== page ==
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Well, I've read through a couple more topics and both were closed due to the sniping of bitter members.

Have we any people here lakeside who are into seeing the GOOD things in a situation, who ENJOY choosing to be happy & create their own reality?  I'm talking plain old good-naturedness, good sense of humor (not at the expense of others).

If so, let's get together!  Negativity never did get nothing done, right?

For starters, I'd like to invite @Justathought, @thegogulskis, @Upfront, & @El Menudo.  You folks are welcome to my campfire anytime!  :D 

I have enjoyed reading your posts & would have participated in the discussion, but it wound up being closed due to the curmudgeons/snipes.

Anybody in for a good dose of simple appreciation, love, good vibes & UPLIFTING sharing of ideas and/or banter?

Dress:  casual - YOUR definition of that word

Attitude:   positive

Bring:   the wealth that is inside yer heads

Date/Time:   as you like it

(Kinda Shakespearean, that last, eh?  Or, Baconian, depending on your view.)  :P

To start off...

I have been wanting natural milk straight from the cow, not pasteurized, no hormones, nada - just al natural...  I don't have a car & just moved to a new neighborhood.

I am so HAPPY to find out I can bring my glass jar to the corner restaurant & she'll have them come by & fill me up.  When I'm getting low, I just bring her another jar.  AweSOME!  I will have healthy yogurt & cheeses now!  And better kefir.

I'm doing my little arthritic happy dance around my upstairs living room.  It is so NICE to have real milk in my coffee and to find it so convenient to me!  Woo-hoo!

Stupid, ya say?  Maybe.  To you, negative person peeking in here...  :o  Oh, yeah.  Caught you!  Busted!  (You knew you'd hate this thread, why did you click?  Just can't resist a chance to throw &*#@ on one more person before you log off?)  :lol:  Whatever...  Won't affect my good mood. 

But I cannot digest UHT-pasteurized milk and it seems stupid to me to drink such a loathsome, dead stuff with its proteins cooked to bits.

So I very much APPRECIATE & am GRATEFUL to the Universe for providing this serendipitous little gift for me to find in my new neighborhood.  :wub:

Just another little victory to celebrate.  :lol:

Does anyone else have a pleasantly UPLIFTING story, hint, helpful factoid, funny joke, or whatever to add? 

Go for it!  :D

 

Dear Karma.JPG

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Love this idea!

I was sitting in the Ajijic plaza several years ago when two young ladies approached me and asked me( in very good English) if I would be willing to answer a few questions, They explained that they were studying English and their assignment was to talk with native English speakers. And of course I agreed.

They asked the usual questions like where I was from, how long I had been in Mexico, did I plan to stay, how did I like Mexico, etc.

Next they asked me what I liked best about Mexico and Ajijic. My answer was the climate, the view, the food, the music - and most importantly the people.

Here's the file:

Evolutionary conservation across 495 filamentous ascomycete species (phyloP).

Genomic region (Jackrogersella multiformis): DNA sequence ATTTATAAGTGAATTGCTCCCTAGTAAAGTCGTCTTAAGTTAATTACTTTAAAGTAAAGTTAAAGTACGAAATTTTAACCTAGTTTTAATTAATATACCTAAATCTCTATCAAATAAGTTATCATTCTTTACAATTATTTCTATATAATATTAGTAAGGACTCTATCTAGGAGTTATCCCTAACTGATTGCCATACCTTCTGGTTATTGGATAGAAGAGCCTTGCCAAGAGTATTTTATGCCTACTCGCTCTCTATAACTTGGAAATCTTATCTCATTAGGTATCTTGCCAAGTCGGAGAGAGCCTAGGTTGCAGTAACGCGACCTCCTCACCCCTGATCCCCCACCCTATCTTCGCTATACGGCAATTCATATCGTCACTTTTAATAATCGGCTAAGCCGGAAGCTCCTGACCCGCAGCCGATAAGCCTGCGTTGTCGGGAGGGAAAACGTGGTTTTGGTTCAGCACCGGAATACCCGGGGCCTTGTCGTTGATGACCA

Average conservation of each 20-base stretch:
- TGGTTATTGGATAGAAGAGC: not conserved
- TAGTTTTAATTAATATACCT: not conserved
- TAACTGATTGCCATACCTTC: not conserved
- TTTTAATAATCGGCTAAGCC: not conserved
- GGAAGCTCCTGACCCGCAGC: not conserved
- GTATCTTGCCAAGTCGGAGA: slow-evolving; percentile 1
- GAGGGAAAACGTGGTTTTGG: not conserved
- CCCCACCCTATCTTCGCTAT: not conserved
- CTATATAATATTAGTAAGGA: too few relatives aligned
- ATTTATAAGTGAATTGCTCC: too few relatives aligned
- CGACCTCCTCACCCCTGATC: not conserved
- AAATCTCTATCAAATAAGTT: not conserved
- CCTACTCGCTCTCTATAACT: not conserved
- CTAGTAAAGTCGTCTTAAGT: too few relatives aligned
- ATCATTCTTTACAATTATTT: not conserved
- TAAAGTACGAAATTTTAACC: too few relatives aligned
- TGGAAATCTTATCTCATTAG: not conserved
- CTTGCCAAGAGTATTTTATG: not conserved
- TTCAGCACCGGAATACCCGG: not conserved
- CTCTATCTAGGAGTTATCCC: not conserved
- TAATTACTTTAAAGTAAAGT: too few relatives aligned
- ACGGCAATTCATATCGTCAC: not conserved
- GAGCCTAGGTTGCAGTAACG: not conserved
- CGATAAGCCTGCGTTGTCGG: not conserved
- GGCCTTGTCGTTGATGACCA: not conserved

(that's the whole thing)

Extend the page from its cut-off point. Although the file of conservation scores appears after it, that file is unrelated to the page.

Then they asked me what I would like to change about Mexico. My answer was nothing! The were very surprised and asked me some additional questions to make sure they understood me correctly. I started to answer them in Spanish (far from perfect but they could understand me) but they told me they were only allowed to speak English for their assignment. We talked a bit more and they said that no one else they had talked to had given them that answer.

I told them it was an honor to live in their country and it was my responsibility to adapt and not Mexico's responsibility to make changes to suit me.

A little while later I was walking home and a car pulled along side of me. It was the two delightful young ladies I had spoken to earlier. They very excitedly asked me (in Spanish) to tell their friends what I like about Mexico. Same answer - the climate, view, food, etc. but mostly the people. Lots of laughter and smiles all around. 

It ain't perfect here but it ain't perfect anywhere. And after 12 years I honestly wouldn't have the audacity to try to change a thing - well at least nothing about Mexico or the Mexican people. With some gringos - well that's another story.

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I'm on a roll so here is another story.

For the first couple of years after we bought our house I was still working and traveling every week in the U.S. I was here in town one day (a Friday afternoon) and we had been invited to an end of school party at at eventos in west Ajijic. They food was cooking, the beer was cold, the music was loud and some kids were kicking a soccer ball against a wall. Lots of laughter and excitement from parents and kids. We were the only gringos at the party. Actually we were the only gringos in the neighborhood.

My U.S. cell phone rang and it was a client needing some urgent help from me. I walked outside on the street so I could hear a little better but could still hear, the music, people laughing and the soccer ball banging against the wall. As I was talking to my client a guy rode by on a horse, a couple of dogs passed by that seemed to be with the guy on the horse, and a goat ran across the street. A perfect day in Mexico. I quit working and moved to Ajijic full time not long after that!